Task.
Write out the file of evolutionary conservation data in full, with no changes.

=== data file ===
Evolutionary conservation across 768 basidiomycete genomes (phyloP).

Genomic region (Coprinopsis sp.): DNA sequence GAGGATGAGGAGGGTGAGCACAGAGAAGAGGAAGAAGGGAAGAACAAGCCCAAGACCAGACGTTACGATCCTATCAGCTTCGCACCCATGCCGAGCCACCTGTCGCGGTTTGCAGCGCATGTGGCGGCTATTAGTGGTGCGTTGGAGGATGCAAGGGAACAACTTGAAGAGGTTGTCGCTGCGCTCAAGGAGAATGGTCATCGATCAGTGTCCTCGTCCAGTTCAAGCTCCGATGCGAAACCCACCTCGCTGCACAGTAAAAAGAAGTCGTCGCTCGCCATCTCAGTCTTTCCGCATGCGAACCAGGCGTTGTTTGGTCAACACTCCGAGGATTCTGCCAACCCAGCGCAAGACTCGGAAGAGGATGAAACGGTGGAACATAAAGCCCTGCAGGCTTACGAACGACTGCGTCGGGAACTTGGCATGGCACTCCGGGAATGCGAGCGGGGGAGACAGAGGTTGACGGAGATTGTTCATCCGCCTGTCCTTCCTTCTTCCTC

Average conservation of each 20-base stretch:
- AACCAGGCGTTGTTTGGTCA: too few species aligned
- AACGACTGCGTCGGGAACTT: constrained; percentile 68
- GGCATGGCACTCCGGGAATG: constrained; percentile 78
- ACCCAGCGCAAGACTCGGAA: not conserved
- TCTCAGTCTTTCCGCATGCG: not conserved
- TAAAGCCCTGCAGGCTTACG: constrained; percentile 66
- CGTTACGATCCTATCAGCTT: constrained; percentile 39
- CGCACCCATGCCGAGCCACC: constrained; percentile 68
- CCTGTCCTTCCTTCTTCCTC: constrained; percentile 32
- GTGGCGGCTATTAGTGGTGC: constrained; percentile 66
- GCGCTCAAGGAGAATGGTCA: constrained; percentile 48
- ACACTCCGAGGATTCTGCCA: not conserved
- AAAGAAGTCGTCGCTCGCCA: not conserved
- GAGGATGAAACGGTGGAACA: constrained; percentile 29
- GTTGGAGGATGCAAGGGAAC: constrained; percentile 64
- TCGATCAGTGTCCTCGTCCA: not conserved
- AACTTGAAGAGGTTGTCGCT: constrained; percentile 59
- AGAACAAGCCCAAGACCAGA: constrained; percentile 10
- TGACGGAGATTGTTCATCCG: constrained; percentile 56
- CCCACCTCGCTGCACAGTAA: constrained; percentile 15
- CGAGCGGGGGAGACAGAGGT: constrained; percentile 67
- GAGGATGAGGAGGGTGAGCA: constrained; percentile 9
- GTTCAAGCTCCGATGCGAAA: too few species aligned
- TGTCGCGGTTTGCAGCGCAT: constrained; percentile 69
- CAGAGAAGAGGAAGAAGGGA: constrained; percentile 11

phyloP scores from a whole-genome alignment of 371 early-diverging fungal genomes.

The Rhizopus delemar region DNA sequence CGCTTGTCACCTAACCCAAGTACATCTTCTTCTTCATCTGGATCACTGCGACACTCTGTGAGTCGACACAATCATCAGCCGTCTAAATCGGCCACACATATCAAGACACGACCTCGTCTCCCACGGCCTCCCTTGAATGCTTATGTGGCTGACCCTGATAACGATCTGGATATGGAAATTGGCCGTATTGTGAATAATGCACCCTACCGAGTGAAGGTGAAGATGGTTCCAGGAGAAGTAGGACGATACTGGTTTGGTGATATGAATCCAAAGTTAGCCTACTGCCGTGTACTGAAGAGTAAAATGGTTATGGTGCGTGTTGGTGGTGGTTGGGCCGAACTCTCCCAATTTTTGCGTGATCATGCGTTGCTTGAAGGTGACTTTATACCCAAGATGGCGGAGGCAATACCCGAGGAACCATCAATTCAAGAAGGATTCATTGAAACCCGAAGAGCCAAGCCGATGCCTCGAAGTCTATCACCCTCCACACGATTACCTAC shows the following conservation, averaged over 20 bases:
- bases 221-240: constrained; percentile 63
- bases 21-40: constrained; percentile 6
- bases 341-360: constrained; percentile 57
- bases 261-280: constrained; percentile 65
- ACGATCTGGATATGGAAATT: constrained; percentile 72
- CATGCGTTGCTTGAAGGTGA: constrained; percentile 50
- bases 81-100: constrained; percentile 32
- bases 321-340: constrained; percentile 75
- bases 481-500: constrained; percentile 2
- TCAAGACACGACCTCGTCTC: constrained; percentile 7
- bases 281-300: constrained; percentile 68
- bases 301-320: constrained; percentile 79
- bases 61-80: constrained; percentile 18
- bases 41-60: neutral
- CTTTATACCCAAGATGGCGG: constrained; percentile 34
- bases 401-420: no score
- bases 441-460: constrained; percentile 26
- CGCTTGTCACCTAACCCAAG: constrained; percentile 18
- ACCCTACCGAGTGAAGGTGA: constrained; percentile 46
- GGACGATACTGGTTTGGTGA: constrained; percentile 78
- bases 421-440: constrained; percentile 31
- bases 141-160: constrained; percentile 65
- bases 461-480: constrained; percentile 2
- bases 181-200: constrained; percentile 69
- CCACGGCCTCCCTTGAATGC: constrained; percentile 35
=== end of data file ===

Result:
Evolutionary conservation across 768 basidiomycete genomes (phyloP).

Genomic region (Coprinopsis sp.): DNA sequence GAGGATGAGGAGGGTGAGCACAGAGAAGAGGAAGAAGGGAAGAACAAGCCCAAGACCAGACGTTACGATCCTATCAGCTTCGCACCCATGCCGAGCCACCTGTCGCGGTTTGCAGCGCATGTGGCGGCTATTAGTGGTGCGTTGGAGGATGCAAGGGAACAACTTGAAGAGGTTGTCGCTGCGCTCAAGGAGAATGGTCATCGATCAGTGTCCTCGTCCAGTTCAAGCTCCGATGCGAAACCCACCTCGCTGCACAGTAAAAAGAAGTCGTCGCTCGCCATCTCAGTCTTTCCGCATGCGAACCAGGCGTTGTTTGGTCAACACTCCGAGGATTCTGCCAACCCAGCGCAAGACTCGGAAGAGGATGAAACGGTGGAACATAAAGCCCTGCAGGCTTACGAACGACTGCGTCGGGAACTTGGCATGGCACTCCGGGAATGCGAGCGGGGGAGACAGAGGTTGACGGAGATTGTTCATCCGCCTGTCCTTCCTTCTTCCTC

Average conservation of each 20-base stretch:
- AACCAGGCGTTGTTTGGTCA: too few species aligned
- AACGACTGCGTCGGGAACTT: constrained; percentile 68
- GGCATGGCACTCCGGGAATG: constrained; percentile 78
- ACCCAGCGCAAGACTCGGAA: not conserved
- TCTCAGTCTTTCCGCATGCG: not conserved
- TAAAGCCCTGCAGGCTTACG: constrained; percentile 66
- CGTTACGATCCTATCAGCTT: constrained; percentile 39
- CGCACCCATGCCGAGCCACC: constrained; percentile 68
- CCTGTCCTTCCTTCTTCCTC: constrained; percentile 32
- GTGGCGGCTATTAGTGGTGC: constrained; percentile 66
- GCGCTCAAGGAGAATGGTCA: constrained; percentile 48
- ACACTCCGAGGATTCTGCCA: not conserved
- AAAGAAGTCGTCGCTCGCCA: not conserved
- GAGGATGAAACGGTGGAACA: constrained; percentile 29
- GTTGGAGGATGCAAGGGAAC: constrained; percentile 64
- TCGATCAGTGTCCTCGTCCA: not conserved
- AACTTGAAGAGGTTGTCGCT: constrained; percentile 59
- AGAACAAGCCCAAGACCAGA: constrained; percentile 10
- TGACGGAGATTGTTCATCCG: constrained; percentile 56
- CCCACCTCGCTGCACAGTAA: constrained; percentile 15
- CGAGCGGGGGAGACAGAGGT: constrained; percentile 67
- GAGGATGAGGAGGGTGAGCA: constrained; percentile 9
- GTTCAAGCTCCGATGCGAAA: too few species aligned
- TGTCGCGGTTTGCAGCGCAT: constrained; percentile 69
- CAGAGAAGAGGAAGAAGGGA: constrained; percentile 11

phyloP scores from a whole-genome alignment of 371 early-diverging fungal genomes.

The Rhizopus delemar region DNA sequence CGCTTGTCACCTAACCCAAGTACATCTTCTTCTTCATCTGGATCACTGCGACACTCTGTGAGTCGACACAATCATCAGCCGTCTAAATCGGCCACACATATCAAGACACGACCTCGTCTCCCACGGCCTCCCTTGAATGCTTATGTGGCTGACCCTGATAACGATCTGGATATGGAAATTGGCCGTATTGTGAATAATGCACCCTACCGAGTGAAGGTGAAGATGGTTCCAGGAGAAGTAGGACGATACTGGTTTGGTGATATGAATCCAAAGTTAGCCTACTGCCGTGTACTGAAGAGTAAAATGGTTATGGTGCGTGTTGGTGGTGGTTGGGCCGAACTCTCCCAATTTTTGCGTGATCATGCGTTGCTTGAAGGTGACTTTATACCCAAGATGGCGGAGGCAATACCCGAGGAACCATCAATTCAAGAAGGATTCATTGAAACCCGAAGAGCCAAGCCGATGCCTCGAAGTCTATCACCCTCCACACGATTACCTAC shows the following conservation, averaged over 20 bases:
- bases 221-240: constrained; percentile 63
- bases 21-40: constrained; percentile 6
- bases 341-360: constrained; percentile 57
- bases 261-280: constrained; percentile 65
- ACGATCTGGATATGGAAATT: constrained; percentile 72
- CATGCGTTGCTTGAAGGTGA: constrained; percentile 50
- bases 81-100: constrained; percentile 32
- bases 321-340: constrained; percentile 75
- bases 481-500: constrained; percentile 2
- TCAAGACACGACCTCGTCTC: constrained; percentile 7
- bases 281-300: constrained; percentile 68
- bases 301-320: constrained; percentile 79
- bases 61-80: constrained; percentile 18
- bases 41-60: neutral
- CTTTATACCCAAGATGGCGG: constrained; percentile 34
- bases 401-420: no score
- bases 441-460: constrained; percentile 26
- CGCTTGTCACCTAACCCAAG: constrained; percentile 18
- ACCCTACCGAGTGAAGGTGA: constrained; percentile 46
- GGACGATACTGGTTTGGTGA: constrained; percentile 78
- bases 421-440: constrained; percentile 31
- bases 141-160: constrained; percentile 65
- bases 461-480: constrained; percentile 2
- bases 181-200: constrained; percentile 69
- CCACGGCCTCCCTTGAATGC: constrained; percentile 35